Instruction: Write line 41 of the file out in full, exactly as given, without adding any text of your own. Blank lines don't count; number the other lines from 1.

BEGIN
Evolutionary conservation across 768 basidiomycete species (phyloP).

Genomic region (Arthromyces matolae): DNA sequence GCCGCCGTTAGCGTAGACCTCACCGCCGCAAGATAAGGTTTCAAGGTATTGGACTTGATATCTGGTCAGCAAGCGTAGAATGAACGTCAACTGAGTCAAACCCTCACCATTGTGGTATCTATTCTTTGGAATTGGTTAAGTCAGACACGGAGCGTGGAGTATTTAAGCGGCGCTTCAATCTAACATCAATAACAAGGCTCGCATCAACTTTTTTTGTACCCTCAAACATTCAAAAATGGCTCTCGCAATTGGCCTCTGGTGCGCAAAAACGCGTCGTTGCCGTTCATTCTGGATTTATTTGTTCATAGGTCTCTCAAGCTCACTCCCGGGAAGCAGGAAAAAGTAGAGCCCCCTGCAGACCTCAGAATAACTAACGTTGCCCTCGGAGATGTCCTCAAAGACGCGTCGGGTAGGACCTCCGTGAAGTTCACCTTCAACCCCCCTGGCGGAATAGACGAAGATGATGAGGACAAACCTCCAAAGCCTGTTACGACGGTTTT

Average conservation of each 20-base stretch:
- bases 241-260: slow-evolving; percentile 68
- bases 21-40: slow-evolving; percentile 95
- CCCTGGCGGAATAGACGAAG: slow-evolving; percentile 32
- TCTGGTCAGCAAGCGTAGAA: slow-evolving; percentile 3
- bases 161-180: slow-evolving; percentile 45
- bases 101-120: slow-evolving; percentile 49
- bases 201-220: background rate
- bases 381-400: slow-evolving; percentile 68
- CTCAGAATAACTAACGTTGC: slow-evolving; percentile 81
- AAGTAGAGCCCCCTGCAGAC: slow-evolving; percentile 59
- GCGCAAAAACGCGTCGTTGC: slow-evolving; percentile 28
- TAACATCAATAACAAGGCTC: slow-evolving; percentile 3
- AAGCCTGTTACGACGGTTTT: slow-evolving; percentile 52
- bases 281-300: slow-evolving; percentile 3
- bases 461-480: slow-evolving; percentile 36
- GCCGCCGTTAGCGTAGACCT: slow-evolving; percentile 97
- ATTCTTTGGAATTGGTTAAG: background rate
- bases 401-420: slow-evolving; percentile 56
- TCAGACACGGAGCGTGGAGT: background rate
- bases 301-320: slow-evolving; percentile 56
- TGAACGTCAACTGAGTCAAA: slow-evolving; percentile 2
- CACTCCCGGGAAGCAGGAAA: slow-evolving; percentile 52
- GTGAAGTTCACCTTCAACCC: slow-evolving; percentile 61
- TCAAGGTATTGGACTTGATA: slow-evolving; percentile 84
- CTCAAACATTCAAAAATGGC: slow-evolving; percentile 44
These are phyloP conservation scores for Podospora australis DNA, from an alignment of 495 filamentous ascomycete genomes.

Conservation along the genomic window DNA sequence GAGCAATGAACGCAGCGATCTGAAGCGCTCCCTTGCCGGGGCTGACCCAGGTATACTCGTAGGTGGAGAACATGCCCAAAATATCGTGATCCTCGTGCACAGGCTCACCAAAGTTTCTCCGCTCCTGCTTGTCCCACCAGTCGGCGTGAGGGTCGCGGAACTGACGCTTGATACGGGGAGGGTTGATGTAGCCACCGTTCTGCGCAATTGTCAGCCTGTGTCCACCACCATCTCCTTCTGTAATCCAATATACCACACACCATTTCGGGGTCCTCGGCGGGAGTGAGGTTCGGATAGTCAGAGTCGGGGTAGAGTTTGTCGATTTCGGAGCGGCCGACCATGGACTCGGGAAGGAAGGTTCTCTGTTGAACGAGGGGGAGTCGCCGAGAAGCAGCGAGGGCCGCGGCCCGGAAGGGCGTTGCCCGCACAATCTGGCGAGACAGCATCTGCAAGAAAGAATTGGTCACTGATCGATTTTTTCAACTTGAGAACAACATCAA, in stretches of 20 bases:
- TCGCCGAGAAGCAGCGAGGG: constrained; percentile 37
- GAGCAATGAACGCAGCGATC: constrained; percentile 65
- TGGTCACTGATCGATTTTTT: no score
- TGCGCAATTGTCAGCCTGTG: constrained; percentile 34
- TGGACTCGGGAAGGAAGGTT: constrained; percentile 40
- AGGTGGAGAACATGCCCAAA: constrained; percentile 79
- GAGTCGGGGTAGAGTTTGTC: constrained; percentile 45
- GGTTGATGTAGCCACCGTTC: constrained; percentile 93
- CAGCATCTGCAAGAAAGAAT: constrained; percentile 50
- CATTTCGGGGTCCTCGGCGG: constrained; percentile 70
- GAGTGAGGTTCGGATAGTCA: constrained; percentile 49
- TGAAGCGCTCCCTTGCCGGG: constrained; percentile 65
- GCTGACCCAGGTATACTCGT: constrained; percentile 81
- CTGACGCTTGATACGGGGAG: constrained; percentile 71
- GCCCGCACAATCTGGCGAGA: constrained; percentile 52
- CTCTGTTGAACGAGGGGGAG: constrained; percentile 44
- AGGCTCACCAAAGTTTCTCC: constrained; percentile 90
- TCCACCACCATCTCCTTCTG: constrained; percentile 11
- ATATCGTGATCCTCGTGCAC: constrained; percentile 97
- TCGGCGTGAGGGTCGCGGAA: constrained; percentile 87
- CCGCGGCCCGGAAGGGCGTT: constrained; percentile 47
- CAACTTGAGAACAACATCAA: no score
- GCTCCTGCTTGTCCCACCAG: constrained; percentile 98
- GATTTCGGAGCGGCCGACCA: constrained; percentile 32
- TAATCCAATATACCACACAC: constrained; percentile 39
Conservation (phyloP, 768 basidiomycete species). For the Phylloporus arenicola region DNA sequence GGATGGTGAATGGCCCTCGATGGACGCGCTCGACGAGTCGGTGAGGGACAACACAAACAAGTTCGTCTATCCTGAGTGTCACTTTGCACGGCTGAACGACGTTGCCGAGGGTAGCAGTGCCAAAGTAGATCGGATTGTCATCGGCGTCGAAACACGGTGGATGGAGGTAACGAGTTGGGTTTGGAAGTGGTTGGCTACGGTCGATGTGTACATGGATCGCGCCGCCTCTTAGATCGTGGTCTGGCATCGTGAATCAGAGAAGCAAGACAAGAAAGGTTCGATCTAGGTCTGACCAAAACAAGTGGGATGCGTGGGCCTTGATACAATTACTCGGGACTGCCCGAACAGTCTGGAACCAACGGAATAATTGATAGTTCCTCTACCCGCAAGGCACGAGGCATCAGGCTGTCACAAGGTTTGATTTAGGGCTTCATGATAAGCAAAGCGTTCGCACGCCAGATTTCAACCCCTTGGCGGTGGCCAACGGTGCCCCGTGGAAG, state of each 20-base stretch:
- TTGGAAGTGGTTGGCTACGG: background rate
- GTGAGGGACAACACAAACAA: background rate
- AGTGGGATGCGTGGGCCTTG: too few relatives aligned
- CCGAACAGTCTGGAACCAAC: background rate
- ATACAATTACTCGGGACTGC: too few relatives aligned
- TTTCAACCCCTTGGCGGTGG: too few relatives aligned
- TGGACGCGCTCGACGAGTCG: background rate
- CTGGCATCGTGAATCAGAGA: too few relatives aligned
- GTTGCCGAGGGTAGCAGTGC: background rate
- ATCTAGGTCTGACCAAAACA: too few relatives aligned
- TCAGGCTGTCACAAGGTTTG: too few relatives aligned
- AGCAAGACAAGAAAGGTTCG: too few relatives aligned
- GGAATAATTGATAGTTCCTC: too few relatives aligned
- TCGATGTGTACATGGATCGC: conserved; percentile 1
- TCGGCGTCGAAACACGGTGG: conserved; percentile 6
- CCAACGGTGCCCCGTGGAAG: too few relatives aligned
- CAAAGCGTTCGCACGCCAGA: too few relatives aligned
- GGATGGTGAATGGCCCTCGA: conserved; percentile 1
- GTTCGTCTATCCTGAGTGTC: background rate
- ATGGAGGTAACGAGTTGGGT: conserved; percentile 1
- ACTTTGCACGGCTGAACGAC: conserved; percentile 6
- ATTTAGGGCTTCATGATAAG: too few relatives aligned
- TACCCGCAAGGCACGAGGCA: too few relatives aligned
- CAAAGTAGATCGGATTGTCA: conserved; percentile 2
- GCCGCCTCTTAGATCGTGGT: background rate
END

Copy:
- GAGTGAGGTTCGGATAGTCA: constrained; percentile 49